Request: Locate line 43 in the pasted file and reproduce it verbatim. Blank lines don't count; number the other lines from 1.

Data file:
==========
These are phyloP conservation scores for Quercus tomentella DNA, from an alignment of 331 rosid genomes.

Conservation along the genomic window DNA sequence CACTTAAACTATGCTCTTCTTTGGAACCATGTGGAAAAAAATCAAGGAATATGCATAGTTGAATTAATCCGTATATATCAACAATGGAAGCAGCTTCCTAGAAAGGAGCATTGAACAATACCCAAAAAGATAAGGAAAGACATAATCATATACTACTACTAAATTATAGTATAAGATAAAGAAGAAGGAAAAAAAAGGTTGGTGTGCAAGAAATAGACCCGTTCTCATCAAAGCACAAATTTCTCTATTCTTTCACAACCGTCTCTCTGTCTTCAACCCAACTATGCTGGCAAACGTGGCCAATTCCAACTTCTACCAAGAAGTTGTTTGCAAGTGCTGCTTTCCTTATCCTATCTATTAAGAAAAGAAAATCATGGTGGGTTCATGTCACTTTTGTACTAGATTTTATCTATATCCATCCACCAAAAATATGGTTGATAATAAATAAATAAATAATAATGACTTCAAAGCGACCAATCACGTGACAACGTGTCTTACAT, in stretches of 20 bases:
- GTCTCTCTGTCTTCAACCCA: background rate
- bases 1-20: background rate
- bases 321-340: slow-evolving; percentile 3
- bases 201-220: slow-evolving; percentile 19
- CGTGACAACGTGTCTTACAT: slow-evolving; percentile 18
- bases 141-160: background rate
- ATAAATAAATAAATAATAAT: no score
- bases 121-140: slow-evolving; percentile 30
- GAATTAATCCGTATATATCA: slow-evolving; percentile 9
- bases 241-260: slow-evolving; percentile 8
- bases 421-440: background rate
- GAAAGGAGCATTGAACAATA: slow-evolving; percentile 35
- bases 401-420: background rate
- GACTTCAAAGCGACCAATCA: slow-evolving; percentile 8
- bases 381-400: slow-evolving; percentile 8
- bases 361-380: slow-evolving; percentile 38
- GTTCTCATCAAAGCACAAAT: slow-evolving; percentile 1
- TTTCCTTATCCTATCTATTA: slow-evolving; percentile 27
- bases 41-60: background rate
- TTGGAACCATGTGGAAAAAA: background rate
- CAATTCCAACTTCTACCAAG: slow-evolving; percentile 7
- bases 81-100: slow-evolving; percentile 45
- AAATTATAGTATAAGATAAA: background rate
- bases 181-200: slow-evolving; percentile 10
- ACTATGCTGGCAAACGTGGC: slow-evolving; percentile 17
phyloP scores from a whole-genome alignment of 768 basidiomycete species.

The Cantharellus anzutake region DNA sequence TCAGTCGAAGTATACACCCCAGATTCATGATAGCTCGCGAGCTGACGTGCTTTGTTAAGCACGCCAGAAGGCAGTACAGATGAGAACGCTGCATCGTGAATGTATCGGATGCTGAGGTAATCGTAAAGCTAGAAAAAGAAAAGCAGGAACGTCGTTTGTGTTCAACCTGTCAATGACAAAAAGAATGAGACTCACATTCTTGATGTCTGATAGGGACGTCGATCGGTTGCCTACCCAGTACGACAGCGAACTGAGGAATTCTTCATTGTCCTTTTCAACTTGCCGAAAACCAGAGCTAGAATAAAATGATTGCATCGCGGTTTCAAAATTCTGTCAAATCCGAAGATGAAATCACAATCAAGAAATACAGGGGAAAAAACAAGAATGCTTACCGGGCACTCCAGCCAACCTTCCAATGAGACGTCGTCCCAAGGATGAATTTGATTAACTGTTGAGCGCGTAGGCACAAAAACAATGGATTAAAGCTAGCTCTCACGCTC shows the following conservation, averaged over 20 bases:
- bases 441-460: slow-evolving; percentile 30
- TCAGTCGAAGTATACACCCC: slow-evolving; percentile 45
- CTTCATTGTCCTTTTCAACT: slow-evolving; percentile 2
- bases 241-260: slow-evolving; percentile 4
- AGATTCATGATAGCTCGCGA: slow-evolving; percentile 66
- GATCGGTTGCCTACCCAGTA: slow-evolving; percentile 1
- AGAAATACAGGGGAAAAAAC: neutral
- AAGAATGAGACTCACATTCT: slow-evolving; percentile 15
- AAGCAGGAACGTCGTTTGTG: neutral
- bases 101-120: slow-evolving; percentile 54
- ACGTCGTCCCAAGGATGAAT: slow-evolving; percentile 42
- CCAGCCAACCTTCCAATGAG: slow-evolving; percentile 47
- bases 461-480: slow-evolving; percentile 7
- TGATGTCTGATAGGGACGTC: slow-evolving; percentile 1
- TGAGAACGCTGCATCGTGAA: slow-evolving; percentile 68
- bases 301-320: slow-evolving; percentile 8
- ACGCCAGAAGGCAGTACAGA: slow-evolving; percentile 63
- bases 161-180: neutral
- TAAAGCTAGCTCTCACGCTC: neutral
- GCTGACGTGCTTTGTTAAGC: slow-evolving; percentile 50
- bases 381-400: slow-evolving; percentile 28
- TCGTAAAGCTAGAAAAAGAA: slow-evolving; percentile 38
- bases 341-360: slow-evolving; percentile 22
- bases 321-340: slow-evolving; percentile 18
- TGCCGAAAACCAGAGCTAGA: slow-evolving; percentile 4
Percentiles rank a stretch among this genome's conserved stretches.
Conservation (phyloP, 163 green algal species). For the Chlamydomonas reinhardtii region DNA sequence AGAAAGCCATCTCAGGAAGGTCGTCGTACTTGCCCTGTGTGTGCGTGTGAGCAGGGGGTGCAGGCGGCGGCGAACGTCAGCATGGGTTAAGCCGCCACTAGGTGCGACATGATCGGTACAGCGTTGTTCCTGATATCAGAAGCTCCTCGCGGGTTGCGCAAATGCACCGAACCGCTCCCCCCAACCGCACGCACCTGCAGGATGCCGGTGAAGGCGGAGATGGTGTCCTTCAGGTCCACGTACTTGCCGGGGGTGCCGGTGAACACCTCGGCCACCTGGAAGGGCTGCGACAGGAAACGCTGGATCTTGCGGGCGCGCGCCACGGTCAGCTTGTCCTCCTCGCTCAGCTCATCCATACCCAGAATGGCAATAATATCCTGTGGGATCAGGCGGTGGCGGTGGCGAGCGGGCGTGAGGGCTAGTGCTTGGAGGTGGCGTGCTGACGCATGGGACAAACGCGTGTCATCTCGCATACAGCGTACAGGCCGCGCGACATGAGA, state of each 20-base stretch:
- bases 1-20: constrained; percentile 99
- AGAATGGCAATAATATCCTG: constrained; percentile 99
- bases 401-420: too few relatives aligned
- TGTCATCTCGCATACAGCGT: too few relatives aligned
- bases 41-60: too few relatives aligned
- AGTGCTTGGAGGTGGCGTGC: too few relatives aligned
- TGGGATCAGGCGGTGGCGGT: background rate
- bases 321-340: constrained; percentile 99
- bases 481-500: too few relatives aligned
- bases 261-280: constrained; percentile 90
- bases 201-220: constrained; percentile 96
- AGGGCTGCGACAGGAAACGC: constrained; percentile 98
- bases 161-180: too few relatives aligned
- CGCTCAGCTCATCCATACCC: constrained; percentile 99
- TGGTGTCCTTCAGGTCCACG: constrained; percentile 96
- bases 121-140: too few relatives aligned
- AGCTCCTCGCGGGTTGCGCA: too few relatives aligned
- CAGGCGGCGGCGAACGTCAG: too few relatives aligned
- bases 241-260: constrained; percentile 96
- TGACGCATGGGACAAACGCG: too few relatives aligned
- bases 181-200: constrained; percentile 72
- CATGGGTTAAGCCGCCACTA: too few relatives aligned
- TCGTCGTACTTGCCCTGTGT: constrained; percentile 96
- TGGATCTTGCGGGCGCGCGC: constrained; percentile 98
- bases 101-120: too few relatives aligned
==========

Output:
- TGATGTCTGATAGGGACGTC: slow-evolving; percentile 1